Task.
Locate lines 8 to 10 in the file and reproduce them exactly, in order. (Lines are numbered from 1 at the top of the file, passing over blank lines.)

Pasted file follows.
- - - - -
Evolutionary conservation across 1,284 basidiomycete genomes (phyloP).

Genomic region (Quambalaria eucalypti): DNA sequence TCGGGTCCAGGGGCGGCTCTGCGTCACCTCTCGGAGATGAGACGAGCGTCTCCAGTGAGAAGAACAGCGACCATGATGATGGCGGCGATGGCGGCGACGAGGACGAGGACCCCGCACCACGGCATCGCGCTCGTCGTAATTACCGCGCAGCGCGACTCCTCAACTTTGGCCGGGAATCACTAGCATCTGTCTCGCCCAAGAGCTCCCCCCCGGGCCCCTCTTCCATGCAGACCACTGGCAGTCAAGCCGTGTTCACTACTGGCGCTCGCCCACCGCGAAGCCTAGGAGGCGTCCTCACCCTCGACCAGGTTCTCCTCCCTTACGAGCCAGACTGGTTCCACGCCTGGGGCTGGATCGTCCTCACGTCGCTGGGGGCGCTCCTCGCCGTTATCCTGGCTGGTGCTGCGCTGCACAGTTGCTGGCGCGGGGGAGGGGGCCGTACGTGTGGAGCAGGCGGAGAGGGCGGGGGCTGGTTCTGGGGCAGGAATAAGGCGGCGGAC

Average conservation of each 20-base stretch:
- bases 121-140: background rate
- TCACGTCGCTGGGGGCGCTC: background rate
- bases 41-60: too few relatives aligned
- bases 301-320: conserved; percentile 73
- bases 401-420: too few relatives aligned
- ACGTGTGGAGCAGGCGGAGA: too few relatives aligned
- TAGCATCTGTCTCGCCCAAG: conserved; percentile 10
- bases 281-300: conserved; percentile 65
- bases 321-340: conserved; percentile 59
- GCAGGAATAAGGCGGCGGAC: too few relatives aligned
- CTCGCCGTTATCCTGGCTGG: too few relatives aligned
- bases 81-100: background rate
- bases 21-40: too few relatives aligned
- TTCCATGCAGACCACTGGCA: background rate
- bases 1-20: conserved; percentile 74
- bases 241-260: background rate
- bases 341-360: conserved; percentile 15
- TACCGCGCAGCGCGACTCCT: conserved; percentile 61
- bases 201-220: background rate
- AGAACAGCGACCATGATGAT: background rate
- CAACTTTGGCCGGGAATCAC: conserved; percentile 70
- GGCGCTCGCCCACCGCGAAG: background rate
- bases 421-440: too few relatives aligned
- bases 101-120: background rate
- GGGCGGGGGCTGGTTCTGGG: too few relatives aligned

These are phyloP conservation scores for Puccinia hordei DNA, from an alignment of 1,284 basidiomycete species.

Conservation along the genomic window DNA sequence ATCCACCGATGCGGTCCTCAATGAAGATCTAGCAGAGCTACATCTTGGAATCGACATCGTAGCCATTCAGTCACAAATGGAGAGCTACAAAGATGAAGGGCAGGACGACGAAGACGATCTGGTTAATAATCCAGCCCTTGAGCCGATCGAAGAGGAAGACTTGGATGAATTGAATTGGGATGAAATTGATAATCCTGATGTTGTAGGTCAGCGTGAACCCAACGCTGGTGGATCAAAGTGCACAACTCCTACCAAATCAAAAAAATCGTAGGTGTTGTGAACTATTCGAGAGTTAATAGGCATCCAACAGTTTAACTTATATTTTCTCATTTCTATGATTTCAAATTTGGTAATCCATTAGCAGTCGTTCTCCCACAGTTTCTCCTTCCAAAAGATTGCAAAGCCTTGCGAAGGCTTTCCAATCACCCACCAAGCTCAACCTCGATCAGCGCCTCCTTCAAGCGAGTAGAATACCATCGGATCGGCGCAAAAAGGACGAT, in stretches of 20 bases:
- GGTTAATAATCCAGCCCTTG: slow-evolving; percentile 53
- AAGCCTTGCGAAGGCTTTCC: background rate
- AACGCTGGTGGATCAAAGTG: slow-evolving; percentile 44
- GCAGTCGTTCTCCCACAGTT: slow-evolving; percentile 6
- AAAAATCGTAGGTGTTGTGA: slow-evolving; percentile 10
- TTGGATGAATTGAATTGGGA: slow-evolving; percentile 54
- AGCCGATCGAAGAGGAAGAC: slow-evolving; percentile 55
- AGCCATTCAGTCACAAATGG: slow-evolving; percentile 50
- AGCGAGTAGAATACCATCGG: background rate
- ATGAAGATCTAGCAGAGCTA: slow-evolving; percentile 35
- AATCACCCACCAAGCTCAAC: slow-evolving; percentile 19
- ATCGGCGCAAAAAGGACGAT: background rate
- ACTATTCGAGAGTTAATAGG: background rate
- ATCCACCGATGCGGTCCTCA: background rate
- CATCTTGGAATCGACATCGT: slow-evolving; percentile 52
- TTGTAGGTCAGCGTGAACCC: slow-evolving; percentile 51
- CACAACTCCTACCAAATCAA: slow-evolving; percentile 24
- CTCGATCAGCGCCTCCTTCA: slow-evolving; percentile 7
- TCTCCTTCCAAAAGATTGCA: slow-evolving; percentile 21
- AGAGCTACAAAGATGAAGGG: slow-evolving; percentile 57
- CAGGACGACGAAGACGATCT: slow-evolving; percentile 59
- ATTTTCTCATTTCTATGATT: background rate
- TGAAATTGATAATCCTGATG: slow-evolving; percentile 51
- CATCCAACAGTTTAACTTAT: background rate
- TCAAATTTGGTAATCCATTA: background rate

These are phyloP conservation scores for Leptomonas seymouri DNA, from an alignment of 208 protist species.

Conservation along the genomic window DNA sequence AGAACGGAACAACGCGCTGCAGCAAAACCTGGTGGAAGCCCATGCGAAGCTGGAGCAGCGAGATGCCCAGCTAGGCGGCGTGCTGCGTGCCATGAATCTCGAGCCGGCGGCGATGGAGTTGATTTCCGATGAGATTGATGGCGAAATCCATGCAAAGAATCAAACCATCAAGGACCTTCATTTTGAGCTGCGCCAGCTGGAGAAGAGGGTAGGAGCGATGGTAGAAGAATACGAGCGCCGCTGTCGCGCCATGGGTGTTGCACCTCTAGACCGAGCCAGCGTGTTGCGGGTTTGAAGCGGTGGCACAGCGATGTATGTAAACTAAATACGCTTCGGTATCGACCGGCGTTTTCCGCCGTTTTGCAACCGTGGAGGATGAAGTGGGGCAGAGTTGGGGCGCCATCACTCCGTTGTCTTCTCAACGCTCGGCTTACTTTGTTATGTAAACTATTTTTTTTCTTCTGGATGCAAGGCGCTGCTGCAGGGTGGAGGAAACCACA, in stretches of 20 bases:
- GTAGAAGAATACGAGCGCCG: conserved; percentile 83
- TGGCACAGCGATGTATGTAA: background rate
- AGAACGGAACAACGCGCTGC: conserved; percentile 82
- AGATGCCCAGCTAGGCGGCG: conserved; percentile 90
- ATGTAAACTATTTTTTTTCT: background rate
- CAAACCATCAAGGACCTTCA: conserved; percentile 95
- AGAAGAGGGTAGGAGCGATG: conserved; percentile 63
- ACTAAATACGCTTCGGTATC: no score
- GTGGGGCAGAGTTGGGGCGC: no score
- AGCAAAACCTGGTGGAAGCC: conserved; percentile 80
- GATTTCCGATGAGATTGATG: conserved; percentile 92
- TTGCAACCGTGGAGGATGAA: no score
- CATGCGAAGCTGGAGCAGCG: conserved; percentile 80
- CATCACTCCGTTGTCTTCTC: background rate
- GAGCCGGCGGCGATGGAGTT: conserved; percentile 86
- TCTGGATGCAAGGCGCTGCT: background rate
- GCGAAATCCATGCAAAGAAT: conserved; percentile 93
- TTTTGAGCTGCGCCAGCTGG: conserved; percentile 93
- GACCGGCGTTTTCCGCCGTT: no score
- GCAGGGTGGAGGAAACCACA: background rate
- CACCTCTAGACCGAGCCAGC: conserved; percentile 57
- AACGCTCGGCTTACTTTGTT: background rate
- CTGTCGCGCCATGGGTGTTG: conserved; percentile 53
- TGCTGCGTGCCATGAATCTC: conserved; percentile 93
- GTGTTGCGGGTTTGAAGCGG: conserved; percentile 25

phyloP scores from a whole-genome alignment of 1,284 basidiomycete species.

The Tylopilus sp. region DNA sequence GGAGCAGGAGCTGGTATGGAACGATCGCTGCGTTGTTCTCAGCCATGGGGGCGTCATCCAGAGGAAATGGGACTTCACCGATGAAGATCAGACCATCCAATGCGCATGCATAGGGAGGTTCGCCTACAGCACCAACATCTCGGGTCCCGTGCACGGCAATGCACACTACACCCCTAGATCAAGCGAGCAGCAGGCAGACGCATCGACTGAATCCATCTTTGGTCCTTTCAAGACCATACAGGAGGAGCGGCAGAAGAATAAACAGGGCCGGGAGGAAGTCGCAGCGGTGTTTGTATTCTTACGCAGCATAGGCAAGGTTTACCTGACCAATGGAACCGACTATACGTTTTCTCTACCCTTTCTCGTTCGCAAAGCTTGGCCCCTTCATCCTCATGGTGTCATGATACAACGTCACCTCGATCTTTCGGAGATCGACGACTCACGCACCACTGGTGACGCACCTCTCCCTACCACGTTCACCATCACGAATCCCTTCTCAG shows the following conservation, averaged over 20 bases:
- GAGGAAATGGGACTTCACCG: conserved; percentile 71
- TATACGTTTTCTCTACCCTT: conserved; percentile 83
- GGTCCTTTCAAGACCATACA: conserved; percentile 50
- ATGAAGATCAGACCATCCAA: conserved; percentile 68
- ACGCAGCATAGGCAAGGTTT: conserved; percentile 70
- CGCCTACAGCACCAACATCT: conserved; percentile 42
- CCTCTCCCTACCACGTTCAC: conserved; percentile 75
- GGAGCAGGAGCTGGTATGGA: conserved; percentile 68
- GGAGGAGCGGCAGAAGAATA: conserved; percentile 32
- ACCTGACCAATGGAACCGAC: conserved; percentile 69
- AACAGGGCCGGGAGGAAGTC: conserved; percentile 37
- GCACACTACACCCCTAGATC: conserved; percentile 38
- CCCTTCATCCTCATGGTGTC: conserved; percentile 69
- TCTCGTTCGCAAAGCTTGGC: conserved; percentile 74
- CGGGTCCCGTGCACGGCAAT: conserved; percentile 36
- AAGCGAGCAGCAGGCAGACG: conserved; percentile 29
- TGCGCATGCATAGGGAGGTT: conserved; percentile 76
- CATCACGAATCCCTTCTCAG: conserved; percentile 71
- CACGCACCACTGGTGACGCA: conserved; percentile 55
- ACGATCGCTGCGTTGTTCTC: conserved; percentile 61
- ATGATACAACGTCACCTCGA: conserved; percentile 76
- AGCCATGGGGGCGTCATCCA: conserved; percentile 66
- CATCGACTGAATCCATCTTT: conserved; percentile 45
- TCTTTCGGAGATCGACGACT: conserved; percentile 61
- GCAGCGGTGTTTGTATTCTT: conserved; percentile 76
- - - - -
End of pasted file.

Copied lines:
- bases 401-420: too few relatives aligned
- ACGTGTGGAGCAGGCGGAGA: too few relatives aligned
- TAGCATCTGTCTCGCCCAAG: conserved; percentile 10